On a two-lane country road not far from my house stands a stark and simple reminder of how desperately the world needs self-driving cars.
It’s a “ghost bike” that’s spray-painted white and nestled among the tall grass and wildflowers. A sign hanging from the bike says it was “placed in tribute to a bicyclist killed in a car crash.”
Not far away on I-94, an LED billboard flashes the number of traffic fatalities on Michigan roads in real time. The last time I drove past it, the grim tally for this year was 664. Michigan is one of nine states posting these scary statistics on roadways to reinforce the importance of focused driving.
Of course, critics of ghost bikes and fatality billboards say they may be just another driver distraction.
I’m bothered, not by these modest attempts to call attention to the 1.3 million deaths on global roads every year, but by a bipolar auto industry that straddles two worlds.
In one, old-school products like the new 840-hp Dodge Challenger SRT Demon, said to be the “fastest quarter-mile production car ever,” dominate automotive headlines and create excitement at dealerships. On the flip side, automakers such as Volvo post videos that say we “don’t understand how automakers think. They keep making cars for racetracks instead of city streets.”
Transitions are tough and some carmakers seem to be clinging to the old ways of creating and selling cars as a new era looms.
I side with automakers like Tesla and Volvo, who are steering boldly toward an autonomous future, and I dream about a world where organizations like MADD have to close up shop because there’s no need for them.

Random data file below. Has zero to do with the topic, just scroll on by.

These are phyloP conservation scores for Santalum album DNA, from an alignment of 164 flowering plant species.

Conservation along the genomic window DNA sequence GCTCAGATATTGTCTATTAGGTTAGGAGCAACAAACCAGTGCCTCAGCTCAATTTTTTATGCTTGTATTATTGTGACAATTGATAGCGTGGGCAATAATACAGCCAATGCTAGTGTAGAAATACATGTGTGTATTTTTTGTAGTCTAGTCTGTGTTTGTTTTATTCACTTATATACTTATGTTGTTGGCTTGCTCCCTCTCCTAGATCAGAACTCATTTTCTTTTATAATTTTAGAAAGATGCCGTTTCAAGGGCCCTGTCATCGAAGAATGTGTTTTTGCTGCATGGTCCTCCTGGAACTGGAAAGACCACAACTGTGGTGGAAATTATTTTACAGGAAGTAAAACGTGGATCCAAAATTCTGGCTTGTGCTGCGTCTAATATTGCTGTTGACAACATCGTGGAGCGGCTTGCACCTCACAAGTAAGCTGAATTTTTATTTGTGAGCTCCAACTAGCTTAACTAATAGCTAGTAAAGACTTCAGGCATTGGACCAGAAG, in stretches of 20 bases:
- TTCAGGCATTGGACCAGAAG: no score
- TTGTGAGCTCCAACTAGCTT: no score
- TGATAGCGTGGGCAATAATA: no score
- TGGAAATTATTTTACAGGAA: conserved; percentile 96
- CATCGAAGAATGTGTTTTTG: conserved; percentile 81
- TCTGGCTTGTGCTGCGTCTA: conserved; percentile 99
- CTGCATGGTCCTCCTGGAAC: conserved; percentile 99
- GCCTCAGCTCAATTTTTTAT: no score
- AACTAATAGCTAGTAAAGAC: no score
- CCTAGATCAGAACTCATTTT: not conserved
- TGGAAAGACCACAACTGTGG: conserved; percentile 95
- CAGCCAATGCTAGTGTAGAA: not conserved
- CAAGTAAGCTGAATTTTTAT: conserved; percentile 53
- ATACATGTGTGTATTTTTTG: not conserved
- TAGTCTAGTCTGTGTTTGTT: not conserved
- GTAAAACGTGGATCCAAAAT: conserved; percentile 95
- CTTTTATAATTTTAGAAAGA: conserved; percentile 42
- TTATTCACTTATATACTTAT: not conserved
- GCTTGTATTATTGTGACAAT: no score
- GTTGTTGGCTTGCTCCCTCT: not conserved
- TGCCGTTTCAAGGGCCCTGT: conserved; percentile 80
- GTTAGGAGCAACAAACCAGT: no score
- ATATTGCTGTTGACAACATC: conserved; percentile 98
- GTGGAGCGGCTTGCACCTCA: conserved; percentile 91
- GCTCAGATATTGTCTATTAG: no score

I think about my friend Debi Madeleine, who could never sleep when her teenage kids were out driving around on a Saturday night. She would have a moment of panic when she heard the whistle of a passing locomotive and pray that they would not “try to beat the train.” Would self-driving cars put an end to the fears of parents like Debi?
Are big thinkers at Ford, GM and Fiat Chrysler considering a world without muscle cars? Why would you need a Mustang, Camaro or Charger in a self-driving world or, for that matter, a 707-hp Jeep Grand Cherokee Trackhawk? How will buyers display their style or status in a car that doesn’t have a steering wheel or pedals? Is this the final chapter of automotive design?
But even a self-driving advocate like me is struggling to come to grips with a future that includes turning over control of the car to artificial intelligence.
I realized this after recently putting 500 miles on a 2017 Volvo V90 Cross Country wagon with the semi-autonomous Pilot Assist feature – one of the building blocks on the road to self-driving cars. I drove the car from southeastern Michigan to Mackinaw City and back on a summer vacation.
Pilot Assist works with adaptive cruise control and helps to steer the car at certain speeds, although if you take your hands off the wheel, you get a warning on the dashboard to put them back on. It can sometimes seem as if you’re wrestling with the car to take control of the wheel. But the idea is to keep you safe and have a smart backup system.
Features like Pilot Assist are part of Volvo’s ambitious Vision 2020 and its pledge that no one should be killed or seriously injured in a new Volvo car by 2020.
Pilot Assist is standard on the Cross Country, along with a pedestrian, cyclist and large animal detection system. My test car was priced at $69,440, including several options packages.
Tech solutions like this are expensive and some buyers probably would rather spend their money on the showy Demon or Trackhawk instead of being in the vanguard of self-driving cars.
If I were a Volvo salesperson, a test drive past a ghost bike would be a mandatory part of my pitch.
Credit: 2018 Dodge Challenger SRT Demon photo from Fiat Chrysler Automobiles. All other photos: Anita Lienert